In the absence of a substantiated explanation for the decline, we make the assumption that it is likely to be a response to some kind of recent anthropogenic forcing. On the basis of this assumption, the pre 20th century part of the reconstructions can be considered to be free from similar events and thus accurately represent past temperature variability.

In other words, we have got divergence; the proxies do not relate at all to the temperatures. But we will just make the assumption that it is human beings and therefore, because we have made that assumption, we will just say that the rest of it is correct. What a load of hooey.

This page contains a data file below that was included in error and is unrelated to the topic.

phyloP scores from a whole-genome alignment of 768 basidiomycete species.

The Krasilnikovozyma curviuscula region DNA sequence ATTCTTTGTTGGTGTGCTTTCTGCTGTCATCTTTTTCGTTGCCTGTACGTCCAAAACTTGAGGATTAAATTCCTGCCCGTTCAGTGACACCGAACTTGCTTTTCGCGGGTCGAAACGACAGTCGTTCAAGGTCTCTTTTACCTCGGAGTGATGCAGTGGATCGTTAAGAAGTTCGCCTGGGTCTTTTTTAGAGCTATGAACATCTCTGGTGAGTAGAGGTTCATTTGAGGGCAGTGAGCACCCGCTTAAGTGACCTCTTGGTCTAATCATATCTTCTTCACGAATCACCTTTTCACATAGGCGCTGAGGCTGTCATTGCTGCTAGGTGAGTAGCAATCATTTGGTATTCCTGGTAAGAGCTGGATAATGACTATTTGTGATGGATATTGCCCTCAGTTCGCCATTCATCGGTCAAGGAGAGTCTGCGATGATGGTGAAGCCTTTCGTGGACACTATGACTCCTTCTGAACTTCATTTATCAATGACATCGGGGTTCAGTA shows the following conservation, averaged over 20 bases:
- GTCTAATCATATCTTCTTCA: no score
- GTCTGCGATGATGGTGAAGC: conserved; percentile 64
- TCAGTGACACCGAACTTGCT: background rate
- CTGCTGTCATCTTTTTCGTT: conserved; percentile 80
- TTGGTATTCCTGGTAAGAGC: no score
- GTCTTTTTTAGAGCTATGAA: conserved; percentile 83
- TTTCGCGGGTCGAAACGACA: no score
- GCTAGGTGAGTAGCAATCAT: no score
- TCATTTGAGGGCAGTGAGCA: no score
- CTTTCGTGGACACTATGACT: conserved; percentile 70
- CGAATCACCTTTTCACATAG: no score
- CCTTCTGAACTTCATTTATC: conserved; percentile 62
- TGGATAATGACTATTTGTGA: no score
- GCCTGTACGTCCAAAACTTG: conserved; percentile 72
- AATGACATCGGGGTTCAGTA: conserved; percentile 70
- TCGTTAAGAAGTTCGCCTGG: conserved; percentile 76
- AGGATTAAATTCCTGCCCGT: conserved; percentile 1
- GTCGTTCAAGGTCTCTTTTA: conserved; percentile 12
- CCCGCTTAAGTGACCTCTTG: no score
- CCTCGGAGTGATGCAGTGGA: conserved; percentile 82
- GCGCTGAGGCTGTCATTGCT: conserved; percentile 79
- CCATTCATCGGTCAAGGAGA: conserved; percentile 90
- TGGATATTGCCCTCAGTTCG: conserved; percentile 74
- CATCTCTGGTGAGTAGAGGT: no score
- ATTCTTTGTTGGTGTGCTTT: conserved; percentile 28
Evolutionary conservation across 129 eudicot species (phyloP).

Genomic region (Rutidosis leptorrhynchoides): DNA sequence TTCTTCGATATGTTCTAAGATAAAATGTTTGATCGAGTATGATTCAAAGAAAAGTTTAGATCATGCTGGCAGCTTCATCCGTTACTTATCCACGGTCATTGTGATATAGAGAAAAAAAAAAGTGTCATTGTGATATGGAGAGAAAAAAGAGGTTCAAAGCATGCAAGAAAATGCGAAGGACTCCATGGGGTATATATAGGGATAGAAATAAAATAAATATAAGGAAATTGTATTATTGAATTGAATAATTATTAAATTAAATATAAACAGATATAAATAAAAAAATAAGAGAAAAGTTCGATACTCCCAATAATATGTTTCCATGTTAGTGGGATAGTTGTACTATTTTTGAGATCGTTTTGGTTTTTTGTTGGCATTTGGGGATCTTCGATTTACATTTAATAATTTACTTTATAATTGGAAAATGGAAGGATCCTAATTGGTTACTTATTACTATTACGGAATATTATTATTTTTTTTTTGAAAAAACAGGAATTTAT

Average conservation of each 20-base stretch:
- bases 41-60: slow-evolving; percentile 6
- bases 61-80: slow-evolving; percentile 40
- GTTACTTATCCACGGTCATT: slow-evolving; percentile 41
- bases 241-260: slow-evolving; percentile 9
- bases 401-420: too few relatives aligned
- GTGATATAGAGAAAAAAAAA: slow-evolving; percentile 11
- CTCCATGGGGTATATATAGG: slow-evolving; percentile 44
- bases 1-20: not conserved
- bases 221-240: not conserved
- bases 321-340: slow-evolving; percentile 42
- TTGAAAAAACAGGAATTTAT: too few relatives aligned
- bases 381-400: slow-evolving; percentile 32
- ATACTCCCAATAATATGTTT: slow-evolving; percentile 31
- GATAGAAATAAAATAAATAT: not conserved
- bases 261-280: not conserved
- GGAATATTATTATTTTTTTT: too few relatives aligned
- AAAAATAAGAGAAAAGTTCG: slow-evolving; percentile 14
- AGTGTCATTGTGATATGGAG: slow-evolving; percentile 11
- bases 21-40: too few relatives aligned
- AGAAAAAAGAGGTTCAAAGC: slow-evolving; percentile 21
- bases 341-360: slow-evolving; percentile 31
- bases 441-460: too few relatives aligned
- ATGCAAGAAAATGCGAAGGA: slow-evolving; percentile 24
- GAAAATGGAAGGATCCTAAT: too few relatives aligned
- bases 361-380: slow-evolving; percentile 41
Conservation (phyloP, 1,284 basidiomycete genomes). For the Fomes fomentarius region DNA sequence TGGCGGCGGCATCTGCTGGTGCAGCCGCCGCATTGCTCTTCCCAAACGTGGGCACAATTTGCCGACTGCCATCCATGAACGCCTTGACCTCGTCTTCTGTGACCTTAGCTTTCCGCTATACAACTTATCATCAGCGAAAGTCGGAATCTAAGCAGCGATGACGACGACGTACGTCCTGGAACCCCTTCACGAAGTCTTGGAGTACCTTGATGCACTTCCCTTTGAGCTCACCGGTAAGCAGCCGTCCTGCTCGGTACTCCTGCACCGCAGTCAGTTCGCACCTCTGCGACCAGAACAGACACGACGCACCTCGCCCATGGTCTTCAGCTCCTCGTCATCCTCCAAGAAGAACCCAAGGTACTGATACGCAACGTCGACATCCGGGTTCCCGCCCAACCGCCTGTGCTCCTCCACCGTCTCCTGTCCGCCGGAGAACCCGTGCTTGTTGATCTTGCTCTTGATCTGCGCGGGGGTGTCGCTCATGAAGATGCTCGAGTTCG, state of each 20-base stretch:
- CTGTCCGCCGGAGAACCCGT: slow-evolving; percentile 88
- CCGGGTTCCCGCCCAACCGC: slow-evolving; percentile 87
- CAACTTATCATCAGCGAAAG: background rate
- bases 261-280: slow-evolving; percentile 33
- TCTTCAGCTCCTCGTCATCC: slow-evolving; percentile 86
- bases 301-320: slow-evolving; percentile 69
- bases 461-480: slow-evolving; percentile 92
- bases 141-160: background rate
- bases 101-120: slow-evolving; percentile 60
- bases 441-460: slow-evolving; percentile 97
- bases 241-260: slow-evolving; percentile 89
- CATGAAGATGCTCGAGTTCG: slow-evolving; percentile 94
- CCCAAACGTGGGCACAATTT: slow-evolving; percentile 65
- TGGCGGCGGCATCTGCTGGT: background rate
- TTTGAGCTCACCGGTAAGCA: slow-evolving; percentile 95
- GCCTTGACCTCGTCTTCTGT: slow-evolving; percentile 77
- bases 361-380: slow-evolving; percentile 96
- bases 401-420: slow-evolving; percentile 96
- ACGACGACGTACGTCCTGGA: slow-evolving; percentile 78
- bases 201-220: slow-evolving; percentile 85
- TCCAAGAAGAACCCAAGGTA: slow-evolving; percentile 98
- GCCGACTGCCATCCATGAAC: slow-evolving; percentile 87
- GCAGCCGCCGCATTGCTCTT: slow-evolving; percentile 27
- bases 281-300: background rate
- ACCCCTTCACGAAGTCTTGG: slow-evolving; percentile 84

Then we have got the rate of temperature change: the rate of temperature change is unprecedented. Well, folks, you only have to go back 12,000 years to the end of the Younger Dryas and the rate of temperature increase was 15 degrees per century. It makes the increase of approximately 0.7 degrees over the last 150 to 160 years seem pretty trivial. It is important also to note that, according to all temperature repositories, global temperatures have come down this century and what we are looking at is merely a short period of time. Model hindcasting is the curve-fitting of previous models to sort of say, ‘Well, this shows that it is human beings that have caused it.’ The problem is that their projections have been lousy. All of the IPCC models, all 23 of them for all scenarios, including where carbon dioxide is held constant at year 2000 levels, indicate that temperatures should have increased this century, certainly not decreased. There is no explanation of it by the IPCC.